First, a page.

Lucid Culture

JAZZ, CLASSICAL MUSIC AND THE ARTS IN NEW YORK CITY

CD Review: Jon Gordon – Evolution

The jazz saxophonist’s latest album is aptly titled. He’s evolving in all directions, whether in jazz, classical or further toward the avant as the course of his career has recently swung. It wouldn’t be an insult to say that this is the kind of cd that could wean someone off of smooth jazz – it’s melodic, atmospheric and contemplatively subtle. When it’s edgy, it is in a quiet way. This isn’t particularly intense music but it’s very smart. The New York Times positively loves this guy – make of that what you will.

Jon Gordon got hooked on the idea of a large ensemble playing with Alan Ferber’s nonet over the last couple of years, and he’s put that experience to good use here. The cd kicks off with a stark, austere prelude featuring Sara Caswell and Andie Springer on violin, Jody Redhage on cello and Gordon himself on piano – an idea which will recur later on the truthfully titled Contemplation, sans Gordon, which is actually the darkest single cut here. There are also a couple of portraits of Gordon’s kids here, both featuring Bill Charlap’s  characteristically lyrical piano. Shane is illustrated as somewhat moody via a tone poem, Charlap playing inquisitively in a duo setting against Gordon’s wary soprano sax; by contrast, One for Liam is sprightly and full of life, shades of early Spyro Gyra before they went to Lite FM and got stuck there.

The rest of the album is rich with lush arrangements, the title track ambitiously building off a staggered beat to an attractive, breezy theme that smartly pairs off Sean Wayland’s piano with Gordon’s carefree alto. Currents moves from exploratory and then expansive on the wings of Nate Radley’s guitar which sets the stage for bright solo excursions by bassist Matt Clohesy, Gordon (on soprano again) and then vocalese from Kristin Berardi. Bloom benefits from a gorgeous string arrangement and intro that builds to a big crescendo with the horns going full steam, then back down into a verdant Wayland solo and a sweeping outro. The most memorable track here, Veil opens with characteristic directness yet with an undercurrent of suspense (Messiaen comes to mind) with balmy alto, warm Wayland piano and strings. The album winds up with the clever Individuation, an exercise in circumnavigation rather than interplay where the individual voices flutter above the ambient wash of the strings, kicked off with an unabashedly joyous Gordon alto solo. Sneak this into the mix at your parents’ house, if music isn’t their thing, and they’ll never notice. Sneak it into the mix at a friend’s place and halfway through watch the ears perk up: what are we listening to, anyway?

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December 8, 2009 Posted by | jazz, Music, music, concert, review, Reviews | , , , , , , , , , , , , , , , , , | Leave a comment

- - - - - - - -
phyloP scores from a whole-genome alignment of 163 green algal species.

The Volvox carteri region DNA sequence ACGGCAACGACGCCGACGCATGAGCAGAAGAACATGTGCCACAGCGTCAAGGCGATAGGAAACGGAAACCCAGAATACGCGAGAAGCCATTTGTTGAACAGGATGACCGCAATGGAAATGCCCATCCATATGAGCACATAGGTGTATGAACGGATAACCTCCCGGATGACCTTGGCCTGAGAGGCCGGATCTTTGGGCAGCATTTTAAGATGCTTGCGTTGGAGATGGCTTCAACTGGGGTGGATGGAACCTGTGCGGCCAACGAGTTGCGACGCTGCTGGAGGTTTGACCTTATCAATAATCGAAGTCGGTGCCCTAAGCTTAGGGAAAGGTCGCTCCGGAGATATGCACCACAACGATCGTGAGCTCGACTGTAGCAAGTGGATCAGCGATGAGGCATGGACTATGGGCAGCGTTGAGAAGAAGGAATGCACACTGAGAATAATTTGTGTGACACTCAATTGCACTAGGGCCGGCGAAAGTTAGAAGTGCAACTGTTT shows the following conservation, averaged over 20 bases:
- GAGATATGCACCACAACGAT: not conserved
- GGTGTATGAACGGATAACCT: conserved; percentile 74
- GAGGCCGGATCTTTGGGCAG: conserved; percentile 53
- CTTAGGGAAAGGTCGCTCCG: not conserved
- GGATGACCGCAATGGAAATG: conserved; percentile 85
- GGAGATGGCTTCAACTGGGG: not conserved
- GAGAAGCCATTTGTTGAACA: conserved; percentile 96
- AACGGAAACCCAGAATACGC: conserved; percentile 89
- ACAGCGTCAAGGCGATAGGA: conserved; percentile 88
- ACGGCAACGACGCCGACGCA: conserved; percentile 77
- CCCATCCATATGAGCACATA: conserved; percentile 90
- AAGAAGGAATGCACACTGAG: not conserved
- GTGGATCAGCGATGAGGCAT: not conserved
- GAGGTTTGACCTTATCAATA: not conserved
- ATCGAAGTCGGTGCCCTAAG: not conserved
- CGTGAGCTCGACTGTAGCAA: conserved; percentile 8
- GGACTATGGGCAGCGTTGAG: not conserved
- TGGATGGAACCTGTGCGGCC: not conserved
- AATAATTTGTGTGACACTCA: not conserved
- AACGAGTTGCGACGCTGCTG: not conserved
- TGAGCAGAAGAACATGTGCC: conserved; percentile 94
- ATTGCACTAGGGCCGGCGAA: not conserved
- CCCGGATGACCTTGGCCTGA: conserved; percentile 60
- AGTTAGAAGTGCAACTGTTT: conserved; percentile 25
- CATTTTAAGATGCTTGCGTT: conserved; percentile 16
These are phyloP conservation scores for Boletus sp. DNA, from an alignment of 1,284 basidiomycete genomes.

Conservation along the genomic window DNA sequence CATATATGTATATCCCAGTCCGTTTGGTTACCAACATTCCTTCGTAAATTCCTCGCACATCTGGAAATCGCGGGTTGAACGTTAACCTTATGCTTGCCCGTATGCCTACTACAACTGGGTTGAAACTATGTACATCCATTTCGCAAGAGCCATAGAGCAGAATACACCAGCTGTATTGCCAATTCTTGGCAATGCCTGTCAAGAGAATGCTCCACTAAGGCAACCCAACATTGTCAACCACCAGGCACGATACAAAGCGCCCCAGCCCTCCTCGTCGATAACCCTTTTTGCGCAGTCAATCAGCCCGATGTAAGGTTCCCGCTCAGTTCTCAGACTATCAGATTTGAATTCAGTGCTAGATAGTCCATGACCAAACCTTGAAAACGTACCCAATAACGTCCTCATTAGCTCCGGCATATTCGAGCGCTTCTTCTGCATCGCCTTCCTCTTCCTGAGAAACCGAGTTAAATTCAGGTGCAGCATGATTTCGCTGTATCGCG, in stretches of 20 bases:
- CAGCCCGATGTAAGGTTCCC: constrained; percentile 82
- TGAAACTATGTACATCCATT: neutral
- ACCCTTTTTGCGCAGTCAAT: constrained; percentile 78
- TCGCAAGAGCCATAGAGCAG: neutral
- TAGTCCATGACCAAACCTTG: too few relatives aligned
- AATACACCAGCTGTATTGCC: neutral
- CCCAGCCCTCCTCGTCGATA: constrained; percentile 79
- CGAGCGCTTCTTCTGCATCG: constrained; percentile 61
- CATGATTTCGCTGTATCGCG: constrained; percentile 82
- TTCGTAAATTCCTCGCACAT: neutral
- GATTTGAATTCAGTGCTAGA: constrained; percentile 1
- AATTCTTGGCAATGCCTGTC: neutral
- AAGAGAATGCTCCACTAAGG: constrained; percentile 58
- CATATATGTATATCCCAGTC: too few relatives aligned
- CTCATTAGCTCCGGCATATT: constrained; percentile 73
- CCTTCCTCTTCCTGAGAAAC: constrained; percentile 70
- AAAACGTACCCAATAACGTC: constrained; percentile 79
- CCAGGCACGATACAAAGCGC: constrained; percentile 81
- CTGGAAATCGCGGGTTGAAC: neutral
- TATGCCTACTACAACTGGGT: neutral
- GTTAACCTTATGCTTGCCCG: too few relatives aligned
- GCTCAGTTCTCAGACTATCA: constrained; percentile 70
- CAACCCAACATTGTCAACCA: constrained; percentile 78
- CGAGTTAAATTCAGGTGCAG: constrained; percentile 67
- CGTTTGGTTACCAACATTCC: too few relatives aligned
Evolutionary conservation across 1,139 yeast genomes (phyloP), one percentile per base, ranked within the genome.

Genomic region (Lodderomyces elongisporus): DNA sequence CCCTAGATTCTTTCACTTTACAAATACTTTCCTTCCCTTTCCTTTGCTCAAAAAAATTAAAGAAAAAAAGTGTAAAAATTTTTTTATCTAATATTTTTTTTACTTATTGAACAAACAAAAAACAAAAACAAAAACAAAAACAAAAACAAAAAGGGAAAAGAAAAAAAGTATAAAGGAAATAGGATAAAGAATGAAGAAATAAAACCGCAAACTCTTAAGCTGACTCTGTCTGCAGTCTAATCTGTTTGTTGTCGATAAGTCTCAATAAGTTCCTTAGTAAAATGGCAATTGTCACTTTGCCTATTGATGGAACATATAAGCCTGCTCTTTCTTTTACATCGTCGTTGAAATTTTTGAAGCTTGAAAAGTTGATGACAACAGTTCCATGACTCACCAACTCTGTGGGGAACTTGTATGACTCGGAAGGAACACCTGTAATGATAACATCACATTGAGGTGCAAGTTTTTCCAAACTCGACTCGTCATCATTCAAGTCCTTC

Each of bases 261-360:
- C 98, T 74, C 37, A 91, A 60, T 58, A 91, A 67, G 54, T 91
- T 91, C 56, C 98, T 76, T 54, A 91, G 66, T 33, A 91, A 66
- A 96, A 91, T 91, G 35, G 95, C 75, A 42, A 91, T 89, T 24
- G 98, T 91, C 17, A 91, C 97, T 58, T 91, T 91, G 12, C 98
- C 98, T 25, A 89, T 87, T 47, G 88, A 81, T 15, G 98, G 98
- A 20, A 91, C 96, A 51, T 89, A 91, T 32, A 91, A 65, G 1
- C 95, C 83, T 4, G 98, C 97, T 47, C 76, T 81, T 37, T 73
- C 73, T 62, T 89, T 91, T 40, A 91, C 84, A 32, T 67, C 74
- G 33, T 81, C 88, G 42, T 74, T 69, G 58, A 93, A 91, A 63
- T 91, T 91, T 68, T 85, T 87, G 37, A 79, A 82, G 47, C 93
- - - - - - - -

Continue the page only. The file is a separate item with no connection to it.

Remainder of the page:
Concert Review: Edward Landin at the Organ at St. Thomas Church, NYC 12/6/09

Westminster Choir College keeps churning out good organists and they’re getting the chance to let the world know – see Justin David Miller’s concert last year at St. Thomas Church on Fifth Avenue last year. This time around it was WCC’s Edward Landin, who’s also assistant organist at St. Peter’s Episcopal Church in Morristown, NJ who left the audience here spellbound, and as effortless as his playing seemed, it was just as soulful. He opened with Bach’s big, exuberant Piece d’Orgue (BWV 572), its portentous call-and-response building methodically to a volcanically arpeggiated crescendo which Landin handled with a graceful intensity. After that he took a breather with the lengthy hymn Allein Gott in der Hoh sei Ehr (BWV 662), evoking a sparse crowd exiting Bach’s Marienkirche on a cold winter day but not much more than that– as hubristic as it may be to criticize the mighty Johann Sebastian, it goes on too long. Landin followed it with the considerably more inviting, upbeat Komm, Gott, Schopfer, Heilger Geist (BWV 667).

Then he took everything to the next level with a trio of familiar Cesar Franck compositions. He worked the Piece Heroique with a thoughtful, deliberate pace and dynamics, obviously aware that this concert standard is about struggle far more than it is about victory. And when the gorgeous, memorable main theme finally gave way to something of a triumph, Landin’s fiery rivulets were delivered warily with clenched teeth. In other words, he got it.

He followed that with the warmly atmospheric Cantabile, emphasizing the melody’s subtle bitersweetness – that some rock band hasn’t turned it into a pop hit is surprising – and closed with the Final, Op. 21. Finally, at the end, after its brief, quietly macabre pedal solo and the first of its blaring trumpet passages (making splendid use of the trumpet stops in the ceiling here) Landin made the long, crescendoing overture a real showstopper, riding out the big, inexorable ending for all it was worth. Landin is a fan of Jeanne Demessieux, the French organ teacher and composer who’s definitely due for a revival – it’s not as if she’s ever gone away, in organ circles, but she deserves to be better-known than she is outside outside that demimonde. From this concert, this guy looks ideally suited to be the one to usher it in.

December 8, 2009 Posted by | Live Events, Music, music, concert, New York City, review, Reviews | , , , , , , , , , , , | 1 Comment